She didn’t know what to say. What was his point? Even if he did know she was pregnant, which really seemed unlikely, would he use that to discriminate against her? And if so, would she fight it? Could she?

“But then school began, and, well, it just doesn’t seem like you have the same kind of enthusiasm you’ve exhibited in the past.” He studied her. “Something about you seems to have changed. Or maybe you’ve just decided that journalism isn’t where it’s at anymore.”

“I love journalism.”

“That’s a relief.”

She pressed her lips together.

“Is everything okay with you, Sophie?”

She shrugged. “Yeah, sure.”

“Something going on in your personal life?”

Without making eye contact, she just shook her head.

He sort of chuckled. “It’s not that I want to hear about your love life or anything like that. But I do know that it’s not easy being a teenager. Never has been. And hearts get broken right and left.” He just stood there with his hands in his pockets, as if he was unsure how to proceed.

“If I’ve seemed less enthusiastic,” she began carefully, “it’s not because I’ve lost interest. I mean, really, I do love journalism. But . . . you’re right, I am going through something—kind of a broken heart. I just really don’t want to talk about it, okay?” She looked him in the eyes, and he actually seemed relieved.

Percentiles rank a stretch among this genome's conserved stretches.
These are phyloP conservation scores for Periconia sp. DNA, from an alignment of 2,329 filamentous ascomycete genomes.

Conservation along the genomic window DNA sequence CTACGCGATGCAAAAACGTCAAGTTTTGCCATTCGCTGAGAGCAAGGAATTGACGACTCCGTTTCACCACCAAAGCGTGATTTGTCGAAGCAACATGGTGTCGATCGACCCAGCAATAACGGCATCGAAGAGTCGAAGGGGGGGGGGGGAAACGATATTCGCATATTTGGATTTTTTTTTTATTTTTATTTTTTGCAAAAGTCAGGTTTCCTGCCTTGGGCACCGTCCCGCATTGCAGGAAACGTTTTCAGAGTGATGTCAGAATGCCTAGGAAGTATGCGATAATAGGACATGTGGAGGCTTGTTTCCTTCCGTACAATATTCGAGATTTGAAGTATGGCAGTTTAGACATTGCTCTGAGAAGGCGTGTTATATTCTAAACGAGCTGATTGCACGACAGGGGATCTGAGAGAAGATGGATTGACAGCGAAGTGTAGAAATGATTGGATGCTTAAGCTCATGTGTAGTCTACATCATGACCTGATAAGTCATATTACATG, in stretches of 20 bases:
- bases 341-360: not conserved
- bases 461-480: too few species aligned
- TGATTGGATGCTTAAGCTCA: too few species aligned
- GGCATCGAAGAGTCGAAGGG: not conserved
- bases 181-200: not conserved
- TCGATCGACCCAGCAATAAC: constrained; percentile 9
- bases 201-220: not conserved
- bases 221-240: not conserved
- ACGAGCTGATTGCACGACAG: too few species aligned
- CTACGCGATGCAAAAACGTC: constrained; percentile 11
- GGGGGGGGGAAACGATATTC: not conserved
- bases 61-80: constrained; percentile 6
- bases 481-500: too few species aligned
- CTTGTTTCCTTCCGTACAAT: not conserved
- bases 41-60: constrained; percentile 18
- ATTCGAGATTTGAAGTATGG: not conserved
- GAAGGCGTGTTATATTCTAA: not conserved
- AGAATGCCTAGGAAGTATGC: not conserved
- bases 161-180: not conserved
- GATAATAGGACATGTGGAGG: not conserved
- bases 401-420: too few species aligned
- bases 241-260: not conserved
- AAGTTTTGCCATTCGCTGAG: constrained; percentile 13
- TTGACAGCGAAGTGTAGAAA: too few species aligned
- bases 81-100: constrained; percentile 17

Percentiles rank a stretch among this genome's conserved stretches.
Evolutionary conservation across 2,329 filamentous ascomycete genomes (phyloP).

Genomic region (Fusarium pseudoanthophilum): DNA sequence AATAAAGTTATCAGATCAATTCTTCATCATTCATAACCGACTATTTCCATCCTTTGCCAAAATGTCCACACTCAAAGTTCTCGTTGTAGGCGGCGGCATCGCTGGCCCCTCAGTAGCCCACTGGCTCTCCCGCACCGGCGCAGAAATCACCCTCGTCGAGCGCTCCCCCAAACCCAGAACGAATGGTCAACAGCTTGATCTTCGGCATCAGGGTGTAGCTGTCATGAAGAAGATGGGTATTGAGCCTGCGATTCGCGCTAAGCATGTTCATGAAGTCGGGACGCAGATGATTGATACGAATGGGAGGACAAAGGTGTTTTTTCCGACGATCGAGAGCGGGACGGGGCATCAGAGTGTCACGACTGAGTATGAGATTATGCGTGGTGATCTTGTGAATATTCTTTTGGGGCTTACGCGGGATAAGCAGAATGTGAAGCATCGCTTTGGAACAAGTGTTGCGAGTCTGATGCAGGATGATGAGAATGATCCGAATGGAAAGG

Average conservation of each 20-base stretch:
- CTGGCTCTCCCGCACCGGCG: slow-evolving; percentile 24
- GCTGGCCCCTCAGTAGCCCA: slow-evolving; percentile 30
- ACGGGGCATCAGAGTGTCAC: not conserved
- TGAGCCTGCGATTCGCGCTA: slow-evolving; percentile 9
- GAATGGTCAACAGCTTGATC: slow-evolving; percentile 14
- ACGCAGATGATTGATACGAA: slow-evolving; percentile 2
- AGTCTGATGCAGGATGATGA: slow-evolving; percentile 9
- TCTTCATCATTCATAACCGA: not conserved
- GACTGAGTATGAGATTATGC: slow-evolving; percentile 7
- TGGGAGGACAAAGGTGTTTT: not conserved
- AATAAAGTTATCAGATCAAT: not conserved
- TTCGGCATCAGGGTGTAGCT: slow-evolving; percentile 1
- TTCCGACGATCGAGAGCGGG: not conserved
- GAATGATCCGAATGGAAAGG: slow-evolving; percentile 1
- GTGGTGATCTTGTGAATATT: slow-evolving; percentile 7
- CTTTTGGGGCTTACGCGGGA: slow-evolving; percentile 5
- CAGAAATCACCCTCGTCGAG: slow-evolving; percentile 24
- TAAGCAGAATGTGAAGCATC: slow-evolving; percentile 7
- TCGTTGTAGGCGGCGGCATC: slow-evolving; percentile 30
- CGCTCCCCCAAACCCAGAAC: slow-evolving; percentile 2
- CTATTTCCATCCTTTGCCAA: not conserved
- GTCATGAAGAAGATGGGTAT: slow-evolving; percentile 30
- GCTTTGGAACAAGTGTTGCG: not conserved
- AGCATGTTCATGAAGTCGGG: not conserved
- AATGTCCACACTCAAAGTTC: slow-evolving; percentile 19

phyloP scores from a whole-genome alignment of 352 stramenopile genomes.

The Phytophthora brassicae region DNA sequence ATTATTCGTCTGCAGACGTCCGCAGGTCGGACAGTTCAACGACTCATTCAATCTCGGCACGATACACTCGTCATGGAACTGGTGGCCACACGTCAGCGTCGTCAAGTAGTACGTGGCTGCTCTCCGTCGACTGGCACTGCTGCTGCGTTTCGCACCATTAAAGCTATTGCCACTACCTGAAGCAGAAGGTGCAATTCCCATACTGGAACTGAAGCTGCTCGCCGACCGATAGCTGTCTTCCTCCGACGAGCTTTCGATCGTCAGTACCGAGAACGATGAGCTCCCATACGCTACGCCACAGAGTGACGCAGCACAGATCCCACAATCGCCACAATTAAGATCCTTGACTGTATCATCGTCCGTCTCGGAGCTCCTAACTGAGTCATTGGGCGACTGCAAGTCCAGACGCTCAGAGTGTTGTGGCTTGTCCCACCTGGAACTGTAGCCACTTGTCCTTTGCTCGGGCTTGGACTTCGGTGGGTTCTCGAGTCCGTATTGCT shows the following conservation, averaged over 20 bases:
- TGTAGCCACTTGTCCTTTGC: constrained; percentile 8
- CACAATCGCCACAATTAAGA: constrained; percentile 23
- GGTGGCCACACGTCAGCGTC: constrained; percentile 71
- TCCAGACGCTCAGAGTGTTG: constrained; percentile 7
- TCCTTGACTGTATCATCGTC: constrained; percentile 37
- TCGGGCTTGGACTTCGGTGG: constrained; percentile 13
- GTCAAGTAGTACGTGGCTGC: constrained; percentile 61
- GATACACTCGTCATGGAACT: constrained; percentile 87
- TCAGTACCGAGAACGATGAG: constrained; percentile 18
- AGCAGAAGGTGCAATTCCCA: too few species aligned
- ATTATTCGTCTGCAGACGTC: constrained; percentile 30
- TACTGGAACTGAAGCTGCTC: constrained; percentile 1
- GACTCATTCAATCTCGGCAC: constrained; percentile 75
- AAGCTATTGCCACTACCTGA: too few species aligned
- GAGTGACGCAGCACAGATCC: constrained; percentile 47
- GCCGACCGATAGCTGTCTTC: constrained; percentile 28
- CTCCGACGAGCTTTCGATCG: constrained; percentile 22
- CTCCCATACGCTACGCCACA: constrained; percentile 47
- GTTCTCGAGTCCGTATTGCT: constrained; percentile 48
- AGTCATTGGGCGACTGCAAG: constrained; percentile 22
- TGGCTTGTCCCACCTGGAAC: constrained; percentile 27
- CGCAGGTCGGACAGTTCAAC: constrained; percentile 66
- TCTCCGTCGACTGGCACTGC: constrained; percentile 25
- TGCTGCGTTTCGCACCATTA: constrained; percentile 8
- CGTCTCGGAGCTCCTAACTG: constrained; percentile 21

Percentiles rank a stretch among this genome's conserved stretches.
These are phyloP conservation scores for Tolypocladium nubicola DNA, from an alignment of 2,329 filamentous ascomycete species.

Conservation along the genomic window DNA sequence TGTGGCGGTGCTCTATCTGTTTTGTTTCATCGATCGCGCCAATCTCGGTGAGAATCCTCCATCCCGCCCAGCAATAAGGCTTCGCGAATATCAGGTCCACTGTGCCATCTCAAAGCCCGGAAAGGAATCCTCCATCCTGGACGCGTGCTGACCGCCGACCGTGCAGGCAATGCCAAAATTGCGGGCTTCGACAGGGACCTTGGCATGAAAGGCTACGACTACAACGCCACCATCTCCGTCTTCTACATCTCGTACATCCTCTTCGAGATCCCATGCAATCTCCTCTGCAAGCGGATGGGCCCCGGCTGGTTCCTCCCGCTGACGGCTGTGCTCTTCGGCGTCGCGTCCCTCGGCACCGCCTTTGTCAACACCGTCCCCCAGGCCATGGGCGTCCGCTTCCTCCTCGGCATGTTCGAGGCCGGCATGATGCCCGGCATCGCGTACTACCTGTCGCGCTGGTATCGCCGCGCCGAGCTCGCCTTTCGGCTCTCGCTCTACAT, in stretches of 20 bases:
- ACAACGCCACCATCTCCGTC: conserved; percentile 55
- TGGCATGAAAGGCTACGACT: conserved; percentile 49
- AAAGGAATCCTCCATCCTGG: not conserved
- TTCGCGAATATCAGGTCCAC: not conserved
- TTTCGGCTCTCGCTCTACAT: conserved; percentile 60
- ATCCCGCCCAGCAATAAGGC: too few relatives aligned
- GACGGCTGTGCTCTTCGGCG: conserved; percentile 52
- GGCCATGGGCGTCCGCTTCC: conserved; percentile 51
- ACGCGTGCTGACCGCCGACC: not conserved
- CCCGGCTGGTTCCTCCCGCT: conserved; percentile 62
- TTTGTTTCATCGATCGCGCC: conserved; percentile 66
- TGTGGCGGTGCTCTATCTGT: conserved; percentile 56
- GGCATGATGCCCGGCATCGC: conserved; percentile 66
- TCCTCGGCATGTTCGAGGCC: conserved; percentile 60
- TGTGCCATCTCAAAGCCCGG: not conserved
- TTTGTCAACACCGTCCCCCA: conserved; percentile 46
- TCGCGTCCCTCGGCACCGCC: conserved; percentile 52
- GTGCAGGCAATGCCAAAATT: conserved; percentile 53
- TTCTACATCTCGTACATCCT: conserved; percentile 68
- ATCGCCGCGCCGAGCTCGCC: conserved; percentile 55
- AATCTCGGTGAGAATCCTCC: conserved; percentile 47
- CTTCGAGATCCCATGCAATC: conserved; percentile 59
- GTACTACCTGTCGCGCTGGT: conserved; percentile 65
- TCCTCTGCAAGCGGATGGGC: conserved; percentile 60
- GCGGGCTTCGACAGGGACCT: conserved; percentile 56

“That’s what I suspected.” He smiled. “If it’s any consolation, these things always get better with time.”

“Thanks.” But all she could think was that this particular thing would only get bigger with time—and much, much worse.

“And sometimes the best medicine is to lose yourself in something you love, like journalism. It’s a good distraction.” He put a hand on her shoulder. “So, what do you think? Do you want to be this year’s chief editor?”

Whether it was the kindness in his voice or the touch of his hand, something in her just shattered, and she knew she was about to cry. Without answering him, she turned and dashed from his office, tore out of the journalism room, and headed straight for the bathroom and into a stall. Not to barf but to bawl.